The often-times overlooked film festival, Slamdance, which takes place in that same quaint ski town of Park City, Utah at the same time as Sundance, is about to begin. While the festival may be much smaller than Sundance, the significance of the films are just as great. Last year, the breakout film HONEY BUDDIES aka BUDDYMOON premiered along with THE TAIL JOB, MAD, and many more. This year, the list looks just as promising and I’m excited to share a few of my recommendations:
In an era where we seem to have to question everything in our environment, “What Lies Upstream” goes against the governmental current to dive into the contamination of our water sources. What are you really drinking? Writer/director Cullen Hoback tackles one of the largest chemical drinking water contaminations to give us information and knowledge about a situation that may not be isolated.
“Beat Beat Heart” takes us on a journey of love, love lost, and the ever-challenging mother-daughter relationship. This film promises to make us laugh and sigh in empathy because we’ve all had a broken heart.
“Suck It Up” finds two former best friends having gone their very separate ways, uniting as they deal with loss. It’s a road trip story of friendship, secrets, and confessions with a few laughs promised as well.
“Dave Made a Maze” brings us on a fantastical journey of what could happen by building a living room fort and then getting trapped inside! It’ll be up to Dave’s girlfriend to rescue him from this magical place full of booby traps and strange creatures.
“Dim the Fluorescents” creates a darkly comic situation as a struggling actress and a playwright must make ends meet, but aren’t willing to give up their craft. The compromise? Get paid to create role-playing demonstrations for corporations.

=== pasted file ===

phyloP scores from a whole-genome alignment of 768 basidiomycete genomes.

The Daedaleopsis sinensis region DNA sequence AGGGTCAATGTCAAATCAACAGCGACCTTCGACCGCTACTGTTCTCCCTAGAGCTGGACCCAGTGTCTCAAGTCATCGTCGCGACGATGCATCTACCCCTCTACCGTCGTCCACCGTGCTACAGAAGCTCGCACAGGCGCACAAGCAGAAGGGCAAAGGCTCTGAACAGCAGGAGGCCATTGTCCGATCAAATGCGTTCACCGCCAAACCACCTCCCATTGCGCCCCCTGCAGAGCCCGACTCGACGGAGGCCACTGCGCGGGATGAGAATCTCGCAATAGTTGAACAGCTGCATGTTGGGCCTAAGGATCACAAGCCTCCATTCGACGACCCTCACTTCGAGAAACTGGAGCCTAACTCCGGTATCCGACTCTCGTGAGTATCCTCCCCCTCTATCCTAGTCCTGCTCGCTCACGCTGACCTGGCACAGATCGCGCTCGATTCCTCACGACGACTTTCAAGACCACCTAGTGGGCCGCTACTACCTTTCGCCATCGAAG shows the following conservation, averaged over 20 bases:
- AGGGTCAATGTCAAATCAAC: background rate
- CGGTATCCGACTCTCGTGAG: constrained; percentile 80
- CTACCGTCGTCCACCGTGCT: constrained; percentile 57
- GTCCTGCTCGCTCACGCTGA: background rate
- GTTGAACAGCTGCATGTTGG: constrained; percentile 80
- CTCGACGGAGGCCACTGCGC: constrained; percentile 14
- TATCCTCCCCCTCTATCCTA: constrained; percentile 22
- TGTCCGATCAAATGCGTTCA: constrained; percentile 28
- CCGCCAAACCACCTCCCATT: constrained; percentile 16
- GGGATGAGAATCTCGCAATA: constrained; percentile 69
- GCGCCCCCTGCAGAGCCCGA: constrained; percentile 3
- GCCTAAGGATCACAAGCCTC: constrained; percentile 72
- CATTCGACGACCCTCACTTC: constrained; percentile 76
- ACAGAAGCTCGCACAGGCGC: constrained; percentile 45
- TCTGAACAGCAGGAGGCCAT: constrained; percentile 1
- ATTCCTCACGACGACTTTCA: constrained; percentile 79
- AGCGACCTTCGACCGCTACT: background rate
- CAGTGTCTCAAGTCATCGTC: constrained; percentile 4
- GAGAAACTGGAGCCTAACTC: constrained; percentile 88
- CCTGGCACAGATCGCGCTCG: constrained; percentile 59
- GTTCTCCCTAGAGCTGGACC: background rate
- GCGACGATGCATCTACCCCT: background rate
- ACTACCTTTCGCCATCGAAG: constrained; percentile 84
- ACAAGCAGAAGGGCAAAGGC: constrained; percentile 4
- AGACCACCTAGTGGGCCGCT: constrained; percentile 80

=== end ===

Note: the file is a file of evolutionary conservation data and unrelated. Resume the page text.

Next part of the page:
“Kate Can’t Swim” brings us back to the innocence of young love and the delicate balance of friendships. This promises to be a refreshing look at growing up and the emotional complications associated with it.
“Automatic At Sea” blurs the lines of reality while a young traveler is stranded on an island. Is she even there? “Automatic At Sea” looks like a mind-boggling thriller that will have you glued to every scene.
“Weather House,” set in the future where climate change has made its mark, catapulting housebound residents into bizarre belief systems and actions. It’s sure to be a sometimes funny and ironic film, but may plant a few seeds of fear for our actual future.
“Neighborhood Food Drive” set with Chicago as its backdrop, follows a group of well-meaning misfits as they attempt to better their community. Their misguided intentions may bring some rather unsettling or unexpected results full of humor and drama.
And finally, “Wexford Plaza” focuses upon a lonely strip mall security guard, Betty, and her chance encounter with “deadbeat Danny.” Awkwardly hilarious yet realistic situations promise to unfold as we get to know these two characters.
One of the charming aspects of the Slamdance Film Festival is the fact that a coordinating short film is shown before the feature film, getting you ready for what’s to come. If short films are more your style, they also offer blocks of short films with specific headings such as “Experimental Shorts” and “Documentary Shorts.”
For more information about the Slamdance Film Festival, programming, location, and ticket purchases, go to Slamdance.com/Film-Festival